Re: The need for theory in PA

Alex Duncan (
6 Nov 1995 15:22:17 GMT

In article <> Paul Crowley, writes:

>> The fact is that most paleoanthropologists don't sit around trying to
>> develop models for the origin of bipedalism. A lot more time is spent
>> trying to understand the adaptations of the hominids for which we have
>> a fossil record. Someday, we'll have a fossils that document the
>> origin of bipedalism. When that happens, we'll see a lot more
>> speculation about the adaptive circumstances the earliest
>> protohominids were dealing with.
>It's the absence of any theory - or even of a desire for a theory
>that us non-professionals find so irritating. We don't mind the
>professionals rejecting the AAT if they would suggest something
>better. But most of them assidously suggest nothing. We can see
>the reasons why they want to "play safe", but they are evading
>their responsibilities to their public and themselves.

I think you misunderstood me. There are plenty of models about the
origins of bipedalism. For the most part these models ask (or attempt to
answer) two questions. 1) What were the ancestors of the earliest
hominids like? and, 2) what were some of the potential advantages of
becoming bipedal? However, generating these models is not what
paleoanthropologists spend most of their time doing. I'm sorry that you
find it frustrating, but most paleoanthropologists would prefer to work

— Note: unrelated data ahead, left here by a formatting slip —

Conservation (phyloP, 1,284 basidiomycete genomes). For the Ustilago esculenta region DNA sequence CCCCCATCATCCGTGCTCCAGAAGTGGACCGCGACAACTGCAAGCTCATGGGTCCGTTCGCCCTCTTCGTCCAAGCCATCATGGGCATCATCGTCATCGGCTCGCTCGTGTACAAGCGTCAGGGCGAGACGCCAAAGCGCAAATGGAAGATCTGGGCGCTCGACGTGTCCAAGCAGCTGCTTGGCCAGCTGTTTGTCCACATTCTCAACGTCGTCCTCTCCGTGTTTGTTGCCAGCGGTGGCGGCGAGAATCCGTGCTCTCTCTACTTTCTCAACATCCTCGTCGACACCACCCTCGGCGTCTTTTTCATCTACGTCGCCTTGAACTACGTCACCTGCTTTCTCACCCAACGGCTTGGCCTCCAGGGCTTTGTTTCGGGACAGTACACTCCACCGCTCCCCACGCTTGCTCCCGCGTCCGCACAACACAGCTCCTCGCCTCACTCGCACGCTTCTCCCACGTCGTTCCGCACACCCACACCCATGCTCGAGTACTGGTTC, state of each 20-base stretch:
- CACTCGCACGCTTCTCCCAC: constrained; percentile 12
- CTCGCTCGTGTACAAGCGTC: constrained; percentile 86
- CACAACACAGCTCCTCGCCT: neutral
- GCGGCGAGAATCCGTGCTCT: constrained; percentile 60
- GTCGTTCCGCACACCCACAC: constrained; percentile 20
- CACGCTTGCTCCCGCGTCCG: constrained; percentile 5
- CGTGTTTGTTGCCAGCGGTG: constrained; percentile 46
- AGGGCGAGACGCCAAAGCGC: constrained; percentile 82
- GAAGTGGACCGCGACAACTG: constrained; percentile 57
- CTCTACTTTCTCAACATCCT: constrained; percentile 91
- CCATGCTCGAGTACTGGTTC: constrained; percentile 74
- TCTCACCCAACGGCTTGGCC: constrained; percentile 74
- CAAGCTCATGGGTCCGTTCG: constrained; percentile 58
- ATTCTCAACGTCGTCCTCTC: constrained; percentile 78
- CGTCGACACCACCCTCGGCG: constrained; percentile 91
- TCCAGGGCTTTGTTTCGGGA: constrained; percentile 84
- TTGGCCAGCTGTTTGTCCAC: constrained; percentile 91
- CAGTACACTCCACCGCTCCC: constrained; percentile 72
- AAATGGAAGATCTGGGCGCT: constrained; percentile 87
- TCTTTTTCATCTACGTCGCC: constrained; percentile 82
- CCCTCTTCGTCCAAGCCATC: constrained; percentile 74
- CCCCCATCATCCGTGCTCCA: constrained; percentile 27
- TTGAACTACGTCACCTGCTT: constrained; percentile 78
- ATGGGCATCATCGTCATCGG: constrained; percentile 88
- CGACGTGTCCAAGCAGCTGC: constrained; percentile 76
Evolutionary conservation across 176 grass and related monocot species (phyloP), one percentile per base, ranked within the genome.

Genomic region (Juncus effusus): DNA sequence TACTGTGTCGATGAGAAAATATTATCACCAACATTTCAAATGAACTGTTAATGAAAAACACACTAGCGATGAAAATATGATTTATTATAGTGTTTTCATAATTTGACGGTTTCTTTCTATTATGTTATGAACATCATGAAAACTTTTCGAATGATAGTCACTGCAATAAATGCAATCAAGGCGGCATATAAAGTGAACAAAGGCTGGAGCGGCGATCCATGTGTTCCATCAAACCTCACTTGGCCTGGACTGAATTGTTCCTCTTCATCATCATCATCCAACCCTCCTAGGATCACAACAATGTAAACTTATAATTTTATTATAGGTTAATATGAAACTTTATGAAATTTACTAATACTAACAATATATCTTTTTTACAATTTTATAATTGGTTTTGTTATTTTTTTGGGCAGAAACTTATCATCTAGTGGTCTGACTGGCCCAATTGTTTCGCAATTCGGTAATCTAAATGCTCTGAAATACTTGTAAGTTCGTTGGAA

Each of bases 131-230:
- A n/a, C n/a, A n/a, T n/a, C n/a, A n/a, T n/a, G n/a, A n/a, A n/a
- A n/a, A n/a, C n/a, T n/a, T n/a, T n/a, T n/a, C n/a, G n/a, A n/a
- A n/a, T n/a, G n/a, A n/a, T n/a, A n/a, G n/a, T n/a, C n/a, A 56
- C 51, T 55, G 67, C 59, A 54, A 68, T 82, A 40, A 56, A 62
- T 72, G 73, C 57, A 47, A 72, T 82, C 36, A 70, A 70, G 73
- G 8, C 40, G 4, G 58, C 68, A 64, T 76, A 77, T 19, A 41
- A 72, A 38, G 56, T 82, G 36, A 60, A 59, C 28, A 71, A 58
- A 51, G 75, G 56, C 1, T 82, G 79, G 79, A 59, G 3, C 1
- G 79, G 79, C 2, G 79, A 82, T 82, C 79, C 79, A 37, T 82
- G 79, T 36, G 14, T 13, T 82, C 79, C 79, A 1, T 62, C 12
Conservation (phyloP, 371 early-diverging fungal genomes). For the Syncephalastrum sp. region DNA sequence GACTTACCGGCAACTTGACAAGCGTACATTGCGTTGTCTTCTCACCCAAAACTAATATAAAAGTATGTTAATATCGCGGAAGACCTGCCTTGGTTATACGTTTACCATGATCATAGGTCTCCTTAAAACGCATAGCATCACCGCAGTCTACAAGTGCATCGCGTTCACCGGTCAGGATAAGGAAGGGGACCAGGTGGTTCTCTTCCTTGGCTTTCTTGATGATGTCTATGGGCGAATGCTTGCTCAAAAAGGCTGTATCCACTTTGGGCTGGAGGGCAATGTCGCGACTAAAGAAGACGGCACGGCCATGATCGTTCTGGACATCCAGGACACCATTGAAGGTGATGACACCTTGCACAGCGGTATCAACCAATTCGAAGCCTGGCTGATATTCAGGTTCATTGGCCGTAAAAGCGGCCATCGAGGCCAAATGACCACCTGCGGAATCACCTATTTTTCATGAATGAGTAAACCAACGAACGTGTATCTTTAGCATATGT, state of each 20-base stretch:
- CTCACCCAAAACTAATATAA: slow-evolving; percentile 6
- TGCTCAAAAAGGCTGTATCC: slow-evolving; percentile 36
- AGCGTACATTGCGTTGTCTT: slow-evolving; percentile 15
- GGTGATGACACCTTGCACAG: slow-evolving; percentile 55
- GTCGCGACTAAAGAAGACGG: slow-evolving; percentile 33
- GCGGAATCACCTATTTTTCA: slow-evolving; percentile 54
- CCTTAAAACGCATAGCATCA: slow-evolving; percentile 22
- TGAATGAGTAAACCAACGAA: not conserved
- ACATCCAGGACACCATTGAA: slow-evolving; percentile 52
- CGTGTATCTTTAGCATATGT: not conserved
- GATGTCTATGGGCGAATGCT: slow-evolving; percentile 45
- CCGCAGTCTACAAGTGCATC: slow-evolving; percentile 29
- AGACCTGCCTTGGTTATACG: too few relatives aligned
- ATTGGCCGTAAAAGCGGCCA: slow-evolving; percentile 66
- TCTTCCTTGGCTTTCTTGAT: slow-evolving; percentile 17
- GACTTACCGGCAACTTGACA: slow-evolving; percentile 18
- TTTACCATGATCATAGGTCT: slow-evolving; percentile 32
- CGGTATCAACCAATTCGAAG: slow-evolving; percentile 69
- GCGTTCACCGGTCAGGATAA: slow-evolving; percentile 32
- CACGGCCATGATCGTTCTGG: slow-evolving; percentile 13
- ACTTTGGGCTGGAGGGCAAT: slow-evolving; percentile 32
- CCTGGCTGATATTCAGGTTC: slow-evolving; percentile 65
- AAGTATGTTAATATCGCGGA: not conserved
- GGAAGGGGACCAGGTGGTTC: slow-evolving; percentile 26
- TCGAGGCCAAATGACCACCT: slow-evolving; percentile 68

on problems that are potentially answerable with the material at hand,
and currently the origin of bipedalism is not one of those problems.

As far as suggesting something "better than the AAT" goes, you see it all
the time in this newsgroup. HUMAN BIPEDALISM IS AN ADAPTATION TO A
TERRESTRIAL EXISTENCE (as opposed to an arboreal existence or a
semi-terrestrial existence).

Paleoanthropologists are not "playing safe" by not suggesting models for
the origin of bipedalism. Lots of models have been suggested. I suspect
the real problem is that you are not familiar enough with the field to
know what the models are (observation, not insult).

I predict you will see a good deal of new speculation about the subject
when the rumored postcranial remains of A. ramidus are published.

>In a few years or decades the answer will be clear. I am sure that
>you will then look back and kick yourself for not realising it;
>because enough of the facts are known now; and the AAT has a
>better attitude to most of them than you do.

There's a greater problem here than I think you realize, and it has to do
with our expectations of what science can accomplish. You seem to want a
definitive answer WHY hominids became bipedal. I do not think that we
will ever be able to answer that question. Even if we had a
time-machine, we would still be asking "why did the proto-hominid leave
the tree?" We can offer potential models and suggest possible adaptive

Alex Duncan
Dept. of Anthropology
University of Texas at Austin
Austin, TX 78712-1086